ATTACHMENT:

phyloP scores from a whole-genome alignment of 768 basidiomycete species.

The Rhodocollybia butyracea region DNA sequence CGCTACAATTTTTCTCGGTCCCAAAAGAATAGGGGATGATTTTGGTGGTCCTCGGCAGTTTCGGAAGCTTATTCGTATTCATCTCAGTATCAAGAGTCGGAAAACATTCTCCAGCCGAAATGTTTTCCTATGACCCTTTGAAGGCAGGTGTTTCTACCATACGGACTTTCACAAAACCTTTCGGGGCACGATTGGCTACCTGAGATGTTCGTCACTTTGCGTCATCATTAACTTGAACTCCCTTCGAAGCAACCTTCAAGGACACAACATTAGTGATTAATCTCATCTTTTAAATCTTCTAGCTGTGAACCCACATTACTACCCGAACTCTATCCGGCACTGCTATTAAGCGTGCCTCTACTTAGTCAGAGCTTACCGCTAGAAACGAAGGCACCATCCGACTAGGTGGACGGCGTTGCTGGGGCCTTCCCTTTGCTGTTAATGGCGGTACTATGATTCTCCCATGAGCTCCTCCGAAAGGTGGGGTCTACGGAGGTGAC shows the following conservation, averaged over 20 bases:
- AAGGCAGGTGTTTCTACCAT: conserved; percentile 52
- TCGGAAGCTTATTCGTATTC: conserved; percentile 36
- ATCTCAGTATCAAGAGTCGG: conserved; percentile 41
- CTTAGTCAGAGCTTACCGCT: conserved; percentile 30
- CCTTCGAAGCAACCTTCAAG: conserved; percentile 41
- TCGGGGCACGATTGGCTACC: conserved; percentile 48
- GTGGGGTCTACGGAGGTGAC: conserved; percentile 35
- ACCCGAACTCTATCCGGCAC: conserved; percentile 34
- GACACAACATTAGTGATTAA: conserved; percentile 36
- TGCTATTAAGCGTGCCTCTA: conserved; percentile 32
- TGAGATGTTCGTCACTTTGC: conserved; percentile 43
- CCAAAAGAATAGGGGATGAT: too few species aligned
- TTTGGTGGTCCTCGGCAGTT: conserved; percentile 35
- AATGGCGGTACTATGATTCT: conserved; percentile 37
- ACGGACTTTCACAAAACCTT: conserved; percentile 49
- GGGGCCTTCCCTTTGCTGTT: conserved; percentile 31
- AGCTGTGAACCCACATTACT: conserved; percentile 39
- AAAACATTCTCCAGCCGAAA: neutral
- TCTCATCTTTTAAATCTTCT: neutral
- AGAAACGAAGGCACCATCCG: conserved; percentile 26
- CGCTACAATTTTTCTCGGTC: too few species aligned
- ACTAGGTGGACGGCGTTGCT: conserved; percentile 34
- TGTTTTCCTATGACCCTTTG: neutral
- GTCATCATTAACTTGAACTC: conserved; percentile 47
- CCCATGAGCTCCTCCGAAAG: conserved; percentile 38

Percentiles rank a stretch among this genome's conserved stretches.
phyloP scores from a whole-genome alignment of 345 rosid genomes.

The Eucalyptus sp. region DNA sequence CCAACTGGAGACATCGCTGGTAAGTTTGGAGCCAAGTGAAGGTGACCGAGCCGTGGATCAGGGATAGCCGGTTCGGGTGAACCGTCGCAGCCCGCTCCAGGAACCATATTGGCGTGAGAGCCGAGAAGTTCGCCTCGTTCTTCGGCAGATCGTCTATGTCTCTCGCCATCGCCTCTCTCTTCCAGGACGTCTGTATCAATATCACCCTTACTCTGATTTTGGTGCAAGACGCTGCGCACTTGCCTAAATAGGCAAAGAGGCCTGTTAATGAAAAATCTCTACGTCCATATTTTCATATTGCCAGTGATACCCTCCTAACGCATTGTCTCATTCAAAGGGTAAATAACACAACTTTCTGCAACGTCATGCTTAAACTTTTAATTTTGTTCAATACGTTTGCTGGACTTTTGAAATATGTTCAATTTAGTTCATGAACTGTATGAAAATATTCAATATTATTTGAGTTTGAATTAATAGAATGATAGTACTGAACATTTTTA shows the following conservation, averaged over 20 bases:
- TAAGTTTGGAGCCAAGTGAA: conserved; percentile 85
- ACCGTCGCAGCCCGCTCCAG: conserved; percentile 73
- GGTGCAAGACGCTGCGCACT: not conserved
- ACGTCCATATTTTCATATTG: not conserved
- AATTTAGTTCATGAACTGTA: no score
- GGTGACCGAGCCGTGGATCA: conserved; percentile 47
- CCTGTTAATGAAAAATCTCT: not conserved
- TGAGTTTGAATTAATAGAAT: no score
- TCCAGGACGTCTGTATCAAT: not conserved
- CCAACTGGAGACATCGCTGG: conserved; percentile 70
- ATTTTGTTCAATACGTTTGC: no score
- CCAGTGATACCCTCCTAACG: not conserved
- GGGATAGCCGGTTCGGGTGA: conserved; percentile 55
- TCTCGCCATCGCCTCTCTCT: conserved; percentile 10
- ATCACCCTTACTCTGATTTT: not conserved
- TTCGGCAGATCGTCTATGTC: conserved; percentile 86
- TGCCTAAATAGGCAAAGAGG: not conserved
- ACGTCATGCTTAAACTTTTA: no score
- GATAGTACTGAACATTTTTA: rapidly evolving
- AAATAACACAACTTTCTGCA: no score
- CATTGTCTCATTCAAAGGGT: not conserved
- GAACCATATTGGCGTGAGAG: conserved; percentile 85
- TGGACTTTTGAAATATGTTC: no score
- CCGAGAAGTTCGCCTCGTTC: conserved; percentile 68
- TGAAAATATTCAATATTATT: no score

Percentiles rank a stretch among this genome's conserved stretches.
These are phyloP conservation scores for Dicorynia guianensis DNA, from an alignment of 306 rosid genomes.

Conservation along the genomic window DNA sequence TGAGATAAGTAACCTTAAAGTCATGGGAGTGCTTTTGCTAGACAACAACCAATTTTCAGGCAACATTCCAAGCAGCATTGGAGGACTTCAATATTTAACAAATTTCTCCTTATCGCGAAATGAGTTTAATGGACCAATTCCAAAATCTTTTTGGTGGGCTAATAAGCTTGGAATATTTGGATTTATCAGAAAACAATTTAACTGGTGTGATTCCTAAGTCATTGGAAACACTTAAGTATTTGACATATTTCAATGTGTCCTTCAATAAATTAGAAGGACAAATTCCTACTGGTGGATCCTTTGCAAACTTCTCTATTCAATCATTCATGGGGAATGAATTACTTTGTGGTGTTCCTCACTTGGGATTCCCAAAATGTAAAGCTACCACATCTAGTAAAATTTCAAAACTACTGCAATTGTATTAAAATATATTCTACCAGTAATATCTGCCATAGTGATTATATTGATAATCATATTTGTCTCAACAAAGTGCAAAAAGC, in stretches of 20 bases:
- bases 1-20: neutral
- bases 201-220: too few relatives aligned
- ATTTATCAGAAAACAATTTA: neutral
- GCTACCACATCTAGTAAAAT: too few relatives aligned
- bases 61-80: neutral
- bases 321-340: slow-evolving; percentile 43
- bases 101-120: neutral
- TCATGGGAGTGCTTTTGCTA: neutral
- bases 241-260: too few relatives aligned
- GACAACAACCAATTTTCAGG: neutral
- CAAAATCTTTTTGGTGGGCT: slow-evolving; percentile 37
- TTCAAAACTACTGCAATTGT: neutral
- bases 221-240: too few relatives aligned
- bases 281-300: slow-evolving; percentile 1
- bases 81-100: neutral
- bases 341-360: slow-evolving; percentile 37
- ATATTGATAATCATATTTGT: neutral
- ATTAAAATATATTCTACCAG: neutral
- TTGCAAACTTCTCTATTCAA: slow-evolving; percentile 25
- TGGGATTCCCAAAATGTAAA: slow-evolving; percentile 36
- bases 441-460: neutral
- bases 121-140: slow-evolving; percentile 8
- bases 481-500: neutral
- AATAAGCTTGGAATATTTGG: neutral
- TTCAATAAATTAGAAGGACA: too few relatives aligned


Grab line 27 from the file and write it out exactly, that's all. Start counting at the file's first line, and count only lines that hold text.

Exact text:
- CCCATGAGCTCCTCCGAAAG: conserved; percentile 38